Cause of death?

+2 votes
205 views
in Genealogy Help by Eileen Bradley G2G6 Mach 2 (24.1k points)
retagged by Ellen Smith

4 Answers

+2 votes

I think you need a doctor.  Is there a tag for "medical questions"?  (Is there an alphabetical list of tags?)

Meanwhile, here are a couple things to make it easier for viewers to help, the original image, and my guesses by letter:

Sorry I have such a hard time making the images the right size.  Zooming in helps.

by Julie Kelts G2G6 Pilot (320k points)
+5 votes
Might this be an attempt to spell "acute myelitis"? That is an archaic term for spinal disease.

There are online glossaries of archaic medical terms.

Here is one: https://www.thornber.net/medicine/html/medgloss.html

And here is another: http://www.disease.pricklytree.co.uk/#m
by Dave Rutherford G2G6 Mach 6 (67.3k points)
I thought about myelitis, but if that's what it is, that doctor is a pretty horrible speller.

A lot of them were (and still are)! smiley

I think it's acute myelitis too -- the doctor just can't spell. "Acute mileyitis."
I might agree, except the first letter does not look like the Ms used elsewhere.
Liat, even if the "y" is misplaced, there is still a problem with the characters between the "y" and the "t," which look nothing like an "i."
Thanks for the links.  I saw a death report once "softening of the brain", and I was wondering what that meant!
I don't think that the doctor completed the whole document, just this section.If so it doesn't help comparing letters elsewhere.

I think its miley followed by a ligature to an e (bit like he used for the ill formed a followed by c)  so mileye  The last bit has maybe a tis but is really illegible.

 If you look at his signature, this was a doctor in a hurry!
I do not see myelitis in that at all, no matter how hard I screw up my eyes and squint.

I do see an unclosed d and what is more likely tion at the end.
I'm with Melanie on this, and I think the code 118 mentioned below really makes the case.
Yeah .. the code 118 pretty much seals that it was not acute myelitis (which, while severe in many cases, is not (that I know of) a cause of death).

Neurological problems such as acute myelitis may have accompanying problems that may be causes of death, but the nerve issue is unlikely to be the cause in and of itself.
+4 votes
I am pretty certain it is "acute indigestion."  It does not make sense now that someone would die of indigestion but in the past it referred to all kinds of stomach problems.
by Daniel Bly G2G6 Mach 5 (51.9k points)
Acute indigestion can also be a mis-diagnosis for a heart attack .. especially if the person was deceased before the doctor saw them and only had other people describe the symptoms.
So true!
By 1934, I don't believe that doctors were describing heart attacks as "acute indigestion."

After seeing the full record that also includes the doctor's signature and address, I concluded that he had terrible handwriting. It's lucky that the word "Acute" is as legible as it is!

YES! I think Daniel has it... 

If you look on the right side you will see a code.. 118.

Now go to this website and click on the Revision 4 (1929) codes. 

118(1)      Inflammation of the stomach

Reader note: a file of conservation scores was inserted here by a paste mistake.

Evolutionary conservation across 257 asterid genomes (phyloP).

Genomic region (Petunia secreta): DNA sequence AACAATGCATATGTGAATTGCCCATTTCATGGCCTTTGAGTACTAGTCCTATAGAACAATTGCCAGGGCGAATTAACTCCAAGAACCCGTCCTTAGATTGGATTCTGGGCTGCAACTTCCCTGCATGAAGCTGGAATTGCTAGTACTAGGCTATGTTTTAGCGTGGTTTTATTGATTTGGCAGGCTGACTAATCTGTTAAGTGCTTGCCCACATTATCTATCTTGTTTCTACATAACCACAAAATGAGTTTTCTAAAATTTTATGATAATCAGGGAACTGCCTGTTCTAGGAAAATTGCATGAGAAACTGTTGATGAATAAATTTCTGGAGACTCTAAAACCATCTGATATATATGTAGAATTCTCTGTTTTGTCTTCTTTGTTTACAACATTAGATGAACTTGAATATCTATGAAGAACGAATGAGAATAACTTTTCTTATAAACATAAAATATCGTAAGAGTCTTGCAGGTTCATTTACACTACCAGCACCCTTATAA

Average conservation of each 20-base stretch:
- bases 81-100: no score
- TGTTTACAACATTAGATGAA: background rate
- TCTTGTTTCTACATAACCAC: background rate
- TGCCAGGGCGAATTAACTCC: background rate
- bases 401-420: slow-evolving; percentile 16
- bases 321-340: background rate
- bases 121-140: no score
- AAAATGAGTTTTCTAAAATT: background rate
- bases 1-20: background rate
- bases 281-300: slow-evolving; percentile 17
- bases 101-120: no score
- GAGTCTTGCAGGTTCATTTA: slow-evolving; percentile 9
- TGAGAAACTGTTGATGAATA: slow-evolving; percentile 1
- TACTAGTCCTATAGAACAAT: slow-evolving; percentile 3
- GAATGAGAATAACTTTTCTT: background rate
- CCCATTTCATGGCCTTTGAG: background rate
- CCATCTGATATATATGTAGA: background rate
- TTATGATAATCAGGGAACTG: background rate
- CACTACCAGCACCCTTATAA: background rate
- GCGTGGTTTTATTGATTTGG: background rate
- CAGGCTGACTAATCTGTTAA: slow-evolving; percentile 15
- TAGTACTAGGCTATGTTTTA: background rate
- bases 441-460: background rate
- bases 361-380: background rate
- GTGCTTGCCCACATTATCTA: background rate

118(2)      Other diseases of the stomach
Doctors misdiagnose acute indigestion as a heart attack even now, if the person presents only symptoms but the "attack" is past.  The reverse is also true.  The same applies to a panic attack.  These frequently, even in the 21st century, get misdiagnosed as a "mild (or otherwise) heart attack" because the patient presents the same symptoms as a heart attack.

The doctor would need to see the patient during the "attack" to make a correct diagnosis .. and these days we have all kinds of machinery to run tests during an attack that were not around in the earlier half of last century.

If the doctor only saw the patient after they were deceased, or immediately prior to death, it would be so easy in the 1930s to misdiagnose.  This is not casting aspersions on the doctor (whose handwriting is actually better than many) of the day.  He would have worked with what he had.

This article from 2011 talks of a doctor who thought he had heartburn, when it was really heart disease leading to a heart attack. 

I can believe a doctor in the 1930s making the same conclusion .. and we don't know what evidence the doctor had to say "acute indigestion".

This quote is from the 8th December 1928

The term "acute indigestion" is an example of the indefinite and inaccurate medical nomenclature not infrequently appearing in the public print. Sudden collapse with acute abdominal pain, nausea and vomiting may occur with acute coronary obstruction, but the underlying pathologic condition may be masked by the severity and predominance of abdominal symptoms.

+3 votes
Still unsure. I think it does look closer to indigestion but for the two  " i " dots. Usually I can work it out. A Weber County, Utah doctor, who completed many of my close ancestors death certificates had horrible penmanship. The board must have thought so too, because they regularly requested re-do's. Thank you everyone ! I'm off to read the glossaries !
by Eileen Bradley G2G6 Mach 2 (24.1k points)
If it is indigestion, the first "i dot" is actually the cross of a "t."  I have seen many, many examples of writers missing the vertical of the "t" altogether and placing the crosspiece after it and unattached.  In this case, it does look a little more horizontally elongated than the second "i dot."  (Although I admit, his first "t" cross looks different, but even there he has missed connecting it to the vertical.)

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